With embrace of crypto, Japan reinvents itself again

Written by

In a few short years, Japan has become one of the most crypto-friendly countries in the world, pushing ahead with plans to integrate distributed ledger technology into its financial system despite rising skepticism about virtual currency's future. Even massive hacks of its crypto exchanges haven't affected Japan's determination to become a crypto nation. The Japanese government has handled the skullduggery in stride, strengthening systemic security measures rather than resorting to draconian crackdowns.

Japan has been a virtual currency hub since Bitcoin's birth a decade ago. Japanese people were some of the earliest users of Bitcoin, even though it had almost no real world value at the beginning. The first paramount crypto exchange, Mt. Gox, was a Japanese company.

Rather than standing in the way, Japanese regulators have been supportive of cryptocurrency, making them an outlier in Northeast Asia. Remarkably, Japan has recognized virtual currency as a form of payment since 2016. Most countries in the world still do not.

Compared to its neighbors, Japanese regulators are more familiar with their country's tech companies, in some cases having previously worked at them. As a result, Japanese regulators are less suspicious of crypto than bureaucrats who are far removed from the tech space. "They understand the role technology plays in Japan’s economy and have a strong incentive to support new innovations," notes German blockchain developer Draglet on its website.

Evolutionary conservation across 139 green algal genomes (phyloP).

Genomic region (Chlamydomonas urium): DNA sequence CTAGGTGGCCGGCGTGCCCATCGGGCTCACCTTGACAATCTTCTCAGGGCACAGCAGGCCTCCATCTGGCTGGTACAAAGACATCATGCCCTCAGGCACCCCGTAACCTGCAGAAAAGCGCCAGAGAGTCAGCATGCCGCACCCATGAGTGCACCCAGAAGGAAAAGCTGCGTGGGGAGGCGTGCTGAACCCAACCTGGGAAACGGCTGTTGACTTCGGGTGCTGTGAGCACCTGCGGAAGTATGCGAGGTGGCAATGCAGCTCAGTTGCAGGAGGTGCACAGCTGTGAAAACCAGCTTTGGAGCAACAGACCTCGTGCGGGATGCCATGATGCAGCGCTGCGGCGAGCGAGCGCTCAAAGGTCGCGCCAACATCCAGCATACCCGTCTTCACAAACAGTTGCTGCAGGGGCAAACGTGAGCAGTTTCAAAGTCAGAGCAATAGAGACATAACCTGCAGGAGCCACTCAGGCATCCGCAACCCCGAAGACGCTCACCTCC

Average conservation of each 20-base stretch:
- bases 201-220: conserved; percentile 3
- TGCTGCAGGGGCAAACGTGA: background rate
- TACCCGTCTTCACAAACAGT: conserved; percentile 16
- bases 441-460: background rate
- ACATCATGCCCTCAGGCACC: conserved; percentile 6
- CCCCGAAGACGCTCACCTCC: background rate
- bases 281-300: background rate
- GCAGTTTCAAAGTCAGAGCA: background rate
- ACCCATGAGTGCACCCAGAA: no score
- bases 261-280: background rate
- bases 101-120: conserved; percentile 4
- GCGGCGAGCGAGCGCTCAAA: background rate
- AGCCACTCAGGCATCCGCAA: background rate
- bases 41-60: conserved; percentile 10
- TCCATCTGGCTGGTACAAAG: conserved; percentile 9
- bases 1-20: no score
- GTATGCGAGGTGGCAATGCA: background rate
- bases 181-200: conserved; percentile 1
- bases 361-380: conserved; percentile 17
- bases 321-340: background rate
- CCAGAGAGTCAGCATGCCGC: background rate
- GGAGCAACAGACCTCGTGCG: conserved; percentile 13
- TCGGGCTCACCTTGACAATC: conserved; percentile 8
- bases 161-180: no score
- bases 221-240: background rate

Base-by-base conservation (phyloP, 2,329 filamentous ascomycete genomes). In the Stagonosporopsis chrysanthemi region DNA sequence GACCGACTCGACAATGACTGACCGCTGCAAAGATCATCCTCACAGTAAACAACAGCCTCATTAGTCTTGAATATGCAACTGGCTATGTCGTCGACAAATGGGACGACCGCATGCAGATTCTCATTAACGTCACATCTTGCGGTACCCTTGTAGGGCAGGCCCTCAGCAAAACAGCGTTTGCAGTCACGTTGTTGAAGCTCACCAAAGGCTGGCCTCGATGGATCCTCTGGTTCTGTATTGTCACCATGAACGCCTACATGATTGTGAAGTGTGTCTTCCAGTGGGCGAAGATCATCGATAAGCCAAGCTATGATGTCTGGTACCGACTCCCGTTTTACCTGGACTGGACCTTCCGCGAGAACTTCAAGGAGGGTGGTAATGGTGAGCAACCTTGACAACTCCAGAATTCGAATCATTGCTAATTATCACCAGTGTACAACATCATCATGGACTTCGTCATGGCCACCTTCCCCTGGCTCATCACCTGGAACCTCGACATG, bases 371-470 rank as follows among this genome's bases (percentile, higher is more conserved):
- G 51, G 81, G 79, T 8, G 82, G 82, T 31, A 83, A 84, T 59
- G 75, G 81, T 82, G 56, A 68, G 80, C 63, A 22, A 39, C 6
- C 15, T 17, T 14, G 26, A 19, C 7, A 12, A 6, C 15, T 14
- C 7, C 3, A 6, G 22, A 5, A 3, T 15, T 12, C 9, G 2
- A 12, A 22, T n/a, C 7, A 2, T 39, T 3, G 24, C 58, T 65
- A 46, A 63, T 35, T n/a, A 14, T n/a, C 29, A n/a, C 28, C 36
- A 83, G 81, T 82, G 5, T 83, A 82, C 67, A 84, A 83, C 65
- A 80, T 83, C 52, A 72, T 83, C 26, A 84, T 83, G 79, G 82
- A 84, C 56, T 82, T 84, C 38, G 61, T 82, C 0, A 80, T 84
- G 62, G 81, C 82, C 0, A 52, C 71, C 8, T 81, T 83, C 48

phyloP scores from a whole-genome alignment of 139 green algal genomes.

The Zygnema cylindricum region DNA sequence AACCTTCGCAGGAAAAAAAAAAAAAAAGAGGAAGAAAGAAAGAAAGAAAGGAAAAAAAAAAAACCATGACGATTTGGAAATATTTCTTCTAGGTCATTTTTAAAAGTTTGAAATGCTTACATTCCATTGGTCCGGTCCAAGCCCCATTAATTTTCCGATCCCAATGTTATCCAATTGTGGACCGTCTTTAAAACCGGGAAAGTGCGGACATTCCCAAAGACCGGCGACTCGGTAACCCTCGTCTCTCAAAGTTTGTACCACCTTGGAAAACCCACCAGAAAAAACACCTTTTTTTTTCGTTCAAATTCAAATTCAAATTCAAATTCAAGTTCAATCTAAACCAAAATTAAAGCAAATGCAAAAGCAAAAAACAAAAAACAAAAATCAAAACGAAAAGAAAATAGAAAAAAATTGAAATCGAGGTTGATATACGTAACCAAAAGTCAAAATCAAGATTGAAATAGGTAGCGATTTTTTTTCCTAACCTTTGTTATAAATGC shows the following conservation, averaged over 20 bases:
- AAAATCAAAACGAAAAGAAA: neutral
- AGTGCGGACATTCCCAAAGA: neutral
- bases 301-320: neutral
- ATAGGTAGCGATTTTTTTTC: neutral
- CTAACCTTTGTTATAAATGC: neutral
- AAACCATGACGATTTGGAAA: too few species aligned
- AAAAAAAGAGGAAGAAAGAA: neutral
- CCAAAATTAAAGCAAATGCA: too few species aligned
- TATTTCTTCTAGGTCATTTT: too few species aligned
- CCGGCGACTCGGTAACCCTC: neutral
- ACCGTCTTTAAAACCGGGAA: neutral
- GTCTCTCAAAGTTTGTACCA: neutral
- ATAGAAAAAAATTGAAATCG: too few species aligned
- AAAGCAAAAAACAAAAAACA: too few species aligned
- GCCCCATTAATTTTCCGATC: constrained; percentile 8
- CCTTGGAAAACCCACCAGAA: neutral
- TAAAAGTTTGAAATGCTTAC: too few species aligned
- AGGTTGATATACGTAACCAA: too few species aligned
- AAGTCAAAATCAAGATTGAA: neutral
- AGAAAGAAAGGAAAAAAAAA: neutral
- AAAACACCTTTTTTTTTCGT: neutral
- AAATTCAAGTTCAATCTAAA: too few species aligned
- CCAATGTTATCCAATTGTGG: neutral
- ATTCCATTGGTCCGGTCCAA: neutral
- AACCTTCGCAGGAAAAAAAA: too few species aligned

At the same time, under Prime Minister Shinzo Abe, Japan has worked assiduously to reinvigorate the long-stagnant economy, which slumped for 20 years after its asset bubble burst in 1992. Crypto just might be one of the sparks that ignites a transformative boom, placing Japan at the forefront of a next-generation industry.

If that sounds like a stretch for an aging country that prefers cash (it accounts for about 70% of transactions), consider that Japan emerged from total defeat after World War 2 to become the world's second largest economy by 1969, a position it held until 2010 when China overtook it, and the first Asian country to join the club of developed nations. Japan specializes in reinventing itself.

In late March, Japan's Financial Services Agency (FSA) awarded a cryptocurrency exchange operating permit to Rakuten, Japan's top e-commerce platform and one of the largest in the world. The permit follows Rakuten's acquisition last year of the Everybody's Bitcoin exchange, which it has renamed Rakuten Wallet. Rakuten plans to begin trading soon, likely in April.

Meanwhile, Yahoo Japan is expected to launch a crypto exchange in May, which follows its acquisition last year of a 40% stake in the FSA-licensed Bit Arg exchange, now known as Taotao. Yahoo's exchange is already accepting accounts. Taotao will first trade Bitcoin and Ethereum, while offering margin positions in Litecoin, Bitcoin Cash and Ripple.